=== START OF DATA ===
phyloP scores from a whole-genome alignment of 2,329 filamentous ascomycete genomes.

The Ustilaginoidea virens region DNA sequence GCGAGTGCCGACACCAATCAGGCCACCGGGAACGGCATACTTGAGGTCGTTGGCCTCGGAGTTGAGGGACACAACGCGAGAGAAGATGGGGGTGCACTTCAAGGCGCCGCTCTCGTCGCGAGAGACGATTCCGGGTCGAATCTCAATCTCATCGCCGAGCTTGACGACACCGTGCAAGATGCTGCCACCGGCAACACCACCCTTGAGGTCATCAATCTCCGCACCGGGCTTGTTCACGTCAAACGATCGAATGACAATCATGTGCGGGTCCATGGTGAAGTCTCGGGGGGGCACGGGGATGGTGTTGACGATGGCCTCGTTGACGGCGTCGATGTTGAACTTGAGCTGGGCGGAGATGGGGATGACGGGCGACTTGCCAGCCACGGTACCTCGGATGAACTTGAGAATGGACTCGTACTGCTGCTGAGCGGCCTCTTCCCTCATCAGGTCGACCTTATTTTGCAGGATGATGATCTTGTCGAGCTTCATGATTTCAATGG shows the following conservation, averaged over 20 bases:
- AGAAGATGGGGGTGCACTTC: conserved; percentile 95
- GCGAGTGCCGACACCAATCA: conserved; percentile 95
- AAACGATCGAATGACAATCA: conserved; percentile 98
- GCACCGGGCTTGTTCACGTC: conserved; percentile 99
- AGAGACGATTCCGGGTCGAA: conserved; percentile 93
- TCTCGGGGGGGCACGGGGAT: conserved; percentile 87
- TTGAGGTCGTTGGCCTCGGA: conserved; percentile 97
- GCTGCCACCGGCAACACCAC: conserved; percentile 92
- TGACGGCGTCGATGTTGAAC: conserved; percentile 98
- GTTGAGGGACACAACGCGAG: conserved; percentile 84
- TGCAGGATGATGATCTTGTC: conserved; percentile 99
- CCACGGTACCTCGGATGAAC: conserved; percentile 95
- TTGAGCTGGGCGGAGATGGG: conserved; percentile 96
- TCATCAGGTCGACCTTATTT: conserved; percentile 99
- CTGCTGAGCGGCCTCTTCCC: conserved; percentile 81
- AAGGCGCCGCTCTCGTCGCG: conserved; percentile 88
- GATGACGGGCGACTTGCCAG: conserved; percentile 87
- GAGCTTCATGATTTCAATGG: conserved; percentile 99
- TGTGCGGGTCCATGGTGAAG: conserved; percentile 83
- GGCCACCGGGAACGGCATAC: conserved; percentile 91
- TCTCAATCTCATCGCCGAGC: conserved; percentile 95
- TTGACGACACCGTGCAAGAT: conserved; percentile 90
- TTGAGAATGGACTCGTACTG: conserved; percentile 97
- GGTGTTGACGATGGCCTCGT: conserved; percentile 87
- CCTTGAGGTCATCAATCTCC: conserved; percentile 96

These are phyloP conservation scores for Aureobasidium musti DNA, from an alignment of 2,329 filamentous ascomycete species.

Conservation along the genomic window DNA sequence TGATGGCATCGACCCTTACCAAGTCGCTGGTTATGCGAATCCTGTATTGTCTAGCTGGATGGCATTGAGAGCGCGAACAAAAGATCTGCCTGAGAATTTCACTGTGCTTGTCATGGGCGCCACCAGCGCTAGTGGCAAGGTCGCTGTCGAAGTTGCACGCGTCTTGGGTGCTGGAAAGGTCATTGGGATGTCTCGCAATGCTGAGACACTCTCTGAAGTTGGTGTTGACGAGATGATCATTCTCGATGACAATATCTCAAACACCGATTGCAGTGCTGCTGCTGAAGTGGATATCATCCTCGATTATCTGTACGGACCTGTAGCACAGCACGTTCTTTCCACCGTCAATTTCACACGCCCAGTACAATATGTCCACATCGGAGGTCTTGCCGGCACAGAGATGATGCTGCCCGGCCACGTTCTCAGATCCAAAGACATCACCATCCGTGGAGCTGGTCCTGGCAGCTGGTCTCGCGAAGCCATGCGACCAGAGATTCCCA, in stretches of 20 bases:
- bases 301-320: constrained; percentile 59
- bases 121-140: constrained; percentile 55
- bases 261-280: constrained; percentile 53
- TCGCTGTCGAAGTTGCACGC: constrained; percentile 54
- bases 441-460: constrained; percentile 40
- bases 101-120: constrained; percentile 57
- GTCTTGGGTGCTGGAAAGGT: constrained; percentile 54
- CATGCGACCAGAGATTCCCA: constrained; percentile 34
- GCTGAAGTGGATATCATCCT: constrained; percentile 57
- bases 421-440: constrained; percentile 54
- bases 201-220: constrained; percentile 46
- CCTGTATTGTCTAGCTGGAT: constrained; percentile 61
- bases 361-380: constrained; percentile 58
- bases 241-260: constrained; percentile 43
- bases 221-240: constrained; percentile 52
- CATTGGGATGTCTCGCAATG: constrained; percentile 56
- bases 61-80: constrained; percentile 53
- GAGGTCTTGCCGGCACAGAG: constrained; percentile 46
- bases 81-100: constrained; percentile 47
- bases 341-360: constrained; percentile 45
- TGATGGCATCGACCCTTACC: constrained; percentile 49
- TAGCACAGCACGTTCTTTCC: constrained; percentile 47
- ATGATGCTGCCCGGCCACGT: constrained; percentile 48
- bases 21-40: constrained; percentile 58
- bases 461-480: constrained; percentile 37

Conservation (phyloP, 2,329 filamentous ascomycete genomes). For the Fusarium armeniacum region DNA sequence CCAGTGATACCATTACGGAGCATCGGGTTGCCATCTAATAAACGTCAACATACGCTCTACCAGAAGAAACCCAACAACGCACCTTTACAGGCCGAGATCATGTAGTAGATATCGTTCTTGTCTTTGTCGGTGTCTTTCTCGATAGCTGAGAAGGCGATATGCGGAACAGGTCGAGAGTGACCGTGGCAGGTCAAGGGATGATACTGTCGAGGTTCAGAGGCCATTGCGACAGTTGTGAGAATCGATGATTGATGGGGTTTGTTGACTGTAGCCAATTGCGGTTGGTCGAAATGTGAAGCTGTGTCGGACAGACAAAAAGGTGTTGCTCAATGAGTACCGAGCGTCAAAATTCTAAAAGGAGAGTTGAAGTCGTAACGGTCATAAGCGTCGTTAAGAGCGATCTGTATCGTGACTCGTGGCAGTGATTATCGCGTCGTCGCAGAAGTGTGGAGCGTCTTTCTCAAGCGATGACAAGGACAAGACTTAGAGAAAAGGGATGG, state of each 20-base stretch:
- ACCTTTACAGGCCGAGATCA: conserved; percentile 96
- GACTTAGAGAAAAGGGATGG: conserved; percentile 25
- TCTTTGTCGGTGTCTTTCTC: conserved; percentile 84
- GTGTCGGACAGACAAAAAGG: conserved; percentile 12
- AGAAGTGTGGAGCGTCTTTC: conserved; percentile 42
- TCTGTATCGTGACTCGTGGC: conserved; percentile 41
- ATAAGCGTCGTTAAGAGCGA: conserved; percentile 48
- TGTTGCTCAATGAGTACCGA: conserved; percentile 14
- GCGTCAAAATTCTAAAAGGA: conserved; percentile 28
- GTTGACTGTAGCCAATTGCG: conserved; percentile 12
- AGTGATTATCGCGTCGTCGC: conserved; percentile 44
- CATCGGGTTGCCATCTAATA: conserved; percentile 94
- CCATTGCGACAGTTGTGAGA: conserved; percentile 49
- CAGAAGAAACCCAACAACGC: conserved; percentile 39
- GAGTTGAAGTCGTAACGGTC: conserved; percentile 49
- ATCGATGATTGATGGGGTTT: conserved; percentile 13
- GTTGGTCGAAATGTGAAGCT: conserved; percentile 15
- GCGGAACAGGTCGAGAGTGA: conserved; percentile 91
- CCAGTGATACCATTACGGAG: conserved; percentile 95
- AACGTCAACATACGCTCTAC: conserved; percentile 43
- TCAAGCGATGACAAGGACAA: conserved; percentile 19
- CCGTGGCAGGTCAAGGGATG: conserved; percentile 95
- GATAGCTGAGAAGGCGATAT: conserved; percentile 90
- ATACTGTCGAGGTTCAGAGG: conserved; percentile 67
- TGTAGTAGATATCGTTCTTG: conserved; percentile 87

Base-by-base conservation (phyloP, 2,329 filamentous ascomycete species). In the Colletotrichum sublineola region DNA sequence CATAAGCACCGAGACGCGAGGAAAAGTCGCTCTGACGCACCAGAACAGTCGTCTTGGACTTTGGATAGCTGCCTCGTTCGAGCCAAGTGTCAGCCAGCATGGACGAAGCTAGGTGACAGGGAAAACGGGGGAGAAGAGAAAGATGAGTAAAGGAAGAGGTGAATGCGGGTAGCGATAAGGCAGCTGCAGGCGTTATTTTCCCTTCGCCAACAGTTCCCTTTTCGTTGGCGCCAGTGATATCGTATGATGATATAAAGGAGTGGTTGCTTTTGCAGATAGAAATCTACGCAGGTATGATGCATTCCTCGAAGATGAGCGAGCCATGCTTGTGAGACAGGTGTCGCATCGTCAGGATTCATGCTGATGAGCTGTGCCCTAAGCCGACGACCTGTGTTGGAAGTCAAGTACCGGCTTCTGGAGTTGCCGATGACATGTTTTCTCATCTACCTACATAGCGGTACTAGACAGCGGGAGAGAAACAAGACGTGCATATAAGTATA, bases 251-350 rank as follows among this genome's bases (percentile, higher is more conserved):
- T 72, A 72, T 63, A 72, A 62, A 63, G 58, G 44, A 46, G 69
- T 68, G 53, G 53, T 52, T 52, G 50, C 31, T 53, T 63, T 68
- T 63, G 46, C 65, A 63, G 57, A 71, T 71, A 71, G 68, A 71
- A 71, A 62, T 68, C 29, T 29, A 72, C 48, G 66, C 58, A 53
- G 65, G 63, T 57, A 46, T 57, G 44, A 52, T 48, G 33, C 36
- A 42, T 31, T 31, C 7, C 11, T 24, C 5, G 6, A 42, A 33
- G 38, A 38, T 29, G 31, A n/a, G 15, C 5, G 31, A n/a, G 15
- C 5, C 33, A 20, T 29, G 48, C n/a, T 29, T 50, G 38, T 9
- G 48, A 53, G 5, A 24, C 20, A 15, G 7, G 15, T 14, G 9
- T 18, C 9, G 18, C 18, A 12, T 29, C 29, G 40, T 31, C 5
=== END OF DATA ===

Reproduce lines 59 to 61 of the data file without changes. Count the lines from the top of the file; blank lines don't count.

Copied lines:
- GTGTCGGACAGACAAAAAGG: conserved; percentile 12
- AGAAGTGTGGAGCGTCTTTC: conserved; percentile 42
- TCTGTATCGTGACTCGTGGC: conserved; percentile 41